In the last three months, Amy Ritchie has been seeing a lot of Virginia and meeting a lot of Virginians. Everywhere she goes, Ritchie asks communities to become what she calls "pilot communities" in the celebrations leading up to the 400th anniversary of the founding of the Jamestown settlement in 2007.
"You get to meet people," she said. "It's interesting and exciting how people catch on and want to do things in their communities."
The pilot communities will put together events between now and 2007 celebrating that community's history and tying it to the overall history of Virginia. Ritchie, who works for a group called the Jamestown 2007 Steering Committee, said she hoped the pilot communities will lead the way in the historical commemoration.
"Pilot communities will be examples to the rest of the state of what types of programs can be done," she said.
LAST TUESDAY, Ritchie and other organizers of the commemoration ceremony took their message to McLean. At an informational meeting they worked to inspire McLean residents to become a pilot community.
"It gives us a great opportunity to remind ourselves of who we are, where we're going and what we're about," said David Rogers, a consultant working with Foundation. "I would challenge you and us to become a shining example for all Virginia."
Communities would not necessarily have to tie their commemorations directly to the Jamestown settlement. Rather, Ritchie said, they would be free to use the attention paid to the Commonwealth because of the settlement's 400th anniversary to showcase their own history.
"We're not going to tell communities what they should do, we're going to let people take this idea and run with it," she said.
She suggested that some communities might want to create a new museum, organize civic events, launch a community beautification project, design special school programs or initiate a lecture series. The programs will be financed through state grants. A $2 increase in yearly car registration fees between now and 2007 will fund the grants.
"We're asking communities to look at their community, their history, their heroes, their heritage and to market their history in some way, to promote it," she said.
IN 1606, King James I of England granted land in his Virginia colony to a group of investors. Three ships — the Constance, the Godspeed and the Discovery — set out for the New World with 108 settlers. The colony they founded at Jamestown in 1607 predated Plymouth by 13 years. Even though Jamestown was eventually supplanted by Williamsburg, Del. Vincent Callahan (R-34) called the settlement "a monumental event of the Western hemisphere."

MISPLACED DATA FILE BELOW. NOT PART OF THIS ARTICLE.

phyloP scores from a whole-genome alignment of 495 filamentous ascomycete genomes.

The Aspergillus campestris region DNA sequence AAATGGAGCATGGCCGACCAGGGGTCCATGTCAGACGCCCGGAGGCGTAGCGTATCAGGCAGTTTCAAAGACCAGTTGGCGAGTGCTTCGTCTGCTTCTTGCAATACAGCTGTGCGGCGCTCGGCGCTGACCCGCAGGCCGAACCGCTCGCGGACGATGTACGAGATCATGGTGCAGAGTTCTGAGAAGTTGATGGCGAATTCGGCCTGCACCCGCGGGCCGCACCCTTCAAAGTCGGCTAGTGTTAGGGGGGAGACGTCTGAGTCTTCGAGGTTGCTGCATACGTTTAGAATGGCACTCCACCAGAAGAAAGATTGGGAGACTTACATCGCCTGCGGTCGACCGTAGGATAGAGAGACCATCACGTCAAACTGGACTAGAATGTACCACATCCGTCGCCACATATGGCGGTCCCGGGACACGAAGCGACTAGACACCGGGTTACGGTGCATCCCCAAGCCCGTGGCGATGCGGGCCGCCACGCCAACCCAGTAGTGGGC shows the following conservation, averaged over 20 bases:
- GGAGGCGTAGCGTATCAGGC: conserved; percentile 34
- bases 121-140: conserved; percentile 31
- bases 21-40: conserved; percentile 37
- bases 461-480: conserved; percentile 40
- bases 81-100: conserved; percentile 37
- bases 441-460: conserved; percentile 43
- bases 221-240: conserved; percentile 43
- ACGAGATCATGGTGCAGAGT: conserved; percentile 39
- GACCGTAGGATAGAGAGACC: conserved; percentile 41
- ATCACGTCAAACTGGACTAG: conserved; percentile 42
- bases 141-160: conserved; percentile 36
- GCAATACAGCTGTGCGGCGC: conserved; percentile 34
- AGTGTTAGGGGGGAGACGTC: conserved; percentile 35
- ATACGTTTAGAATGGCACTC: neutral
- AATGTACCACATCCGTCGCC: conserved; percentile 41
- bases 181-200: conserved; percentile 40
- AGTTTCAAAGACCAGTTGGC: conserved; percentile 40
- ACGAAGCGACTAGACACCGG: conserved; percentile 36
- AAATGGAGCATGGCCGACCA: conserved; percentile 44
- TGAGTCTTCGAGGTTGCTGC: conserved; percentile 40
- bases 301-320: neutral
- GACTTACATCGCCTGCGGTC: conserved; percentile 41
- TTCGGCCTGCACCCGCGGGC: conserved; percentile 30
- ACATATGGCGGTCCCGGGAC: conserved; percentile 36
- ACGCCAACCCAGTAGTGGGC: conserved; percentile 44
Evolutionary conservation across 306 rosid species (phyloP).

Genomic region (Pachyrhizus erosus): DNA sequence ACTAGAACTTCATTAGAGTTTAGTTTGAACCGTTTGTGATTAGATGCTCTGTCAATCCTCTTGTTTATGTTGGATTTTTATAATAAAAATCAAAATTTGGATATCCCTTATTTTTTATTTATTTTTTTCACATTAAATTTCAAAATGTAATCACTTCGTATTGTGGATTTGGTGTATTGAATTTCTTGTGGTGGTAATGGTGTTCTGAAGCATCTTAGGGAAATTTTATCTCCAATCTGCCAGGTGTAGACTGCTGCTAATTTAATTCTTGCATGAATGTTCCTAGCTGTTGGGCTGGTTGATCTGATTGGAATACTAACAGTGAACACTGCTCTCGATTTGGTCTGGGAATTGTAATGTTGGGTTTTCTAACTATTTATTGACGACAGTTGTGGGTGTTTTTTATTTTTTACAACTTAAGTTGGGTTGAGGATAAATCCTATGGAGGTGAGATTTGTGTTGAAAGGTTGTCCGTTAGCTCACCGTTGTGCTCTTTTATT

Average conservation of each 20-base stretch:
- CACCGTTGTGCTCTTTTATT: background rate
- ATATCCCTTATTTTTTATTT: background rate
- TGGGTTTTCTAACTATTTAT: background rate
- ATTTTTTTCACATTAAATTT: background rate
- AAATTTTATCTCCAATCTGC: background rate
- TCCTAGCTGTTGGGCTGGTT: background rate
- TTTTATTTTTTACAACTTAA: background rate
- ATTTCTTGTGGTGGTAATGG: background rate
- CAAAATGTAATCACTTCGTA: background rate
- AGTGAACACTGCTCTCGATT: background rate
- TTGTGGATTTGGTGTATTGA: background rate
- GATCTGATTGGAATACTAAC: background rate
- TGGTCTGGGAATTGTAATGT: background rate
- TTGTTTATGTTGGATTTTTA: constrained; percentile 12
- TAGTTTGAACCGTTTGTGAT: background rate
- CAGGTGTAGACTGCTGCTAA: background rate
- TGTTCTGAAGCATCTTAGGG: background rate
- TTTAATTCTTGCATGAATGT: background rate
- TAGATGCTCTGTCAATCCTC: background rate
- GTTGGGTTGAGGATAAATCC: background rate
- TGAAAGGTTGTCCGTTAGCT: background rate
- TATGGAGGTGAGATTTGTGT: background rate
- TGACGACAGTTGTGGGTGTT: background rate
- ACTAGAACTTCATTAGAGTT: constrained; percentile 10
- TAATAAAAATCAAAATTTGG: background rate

Elaborate commemorative ceremonies have been held before. In 1907, an eight-month long World's Fair devoted to technology and industry was held in Hampton Roads to mark the 300th anniversary of the first settlement. In 1957, Queen Elizabeth of England and other members of the royal family visited Jamestown, her Empire's former colony.
Organizers of the 2007 event predict it will be at least as monumental. The British royal family will return, the U.S. President is expected to visit and organizers are trying to secure a military flotilla from either the U.S. Navy or the North Atlantic Treaty Organization. NATO will also host an international conference on democracy.
CITIZENS AT THE MEETING responded positively to the presentation. Several ideas were suggested, including putting statues of famous Virginians in McLean Central Park or reenacting the arrival at Jamestown for schoolchildren at the Claude Moore Colonial Farm. Jane Strauss, the School Board member for the Dranesville District, also said that a special program could be added to the school curriculum to coincide with the commemoration.
"We have all kinds of history here that we can build on," said Jan Auerbach, who sits on the board of directors of the McLean Citizens' Association. But Auerbach cautioned that such a commitment would require a lot of time from volunteers. "Everybody in this room I could name three or four things they're already involved in," she said, looking around at the other people at the meeting.
John Faust, the president of the MCA, suggested using the boundaries of McLean defined by the MCA for the purpose of the commemoration. But several speakers said that it would be a good idea to include Great Falls because original Jamestown settler Capt. John Smith is said to have traveled up the Potomac River to the falls.
Hearing the suggestions, Supervisor Stuart Mendelsohn (R-Dranesville), who attended the meeting, said: "It seems that we're getting into a planning phase rather than the making a decision phase."
The citizens then decided to formally establish an organizing committee for the commemorative activities and to meet again later in the summer to brainstorm project ideas. David Hunt, a staffer for Del. Vincent Callahan (R-34) and a candidate for state senate volunteered to organize the next meeting.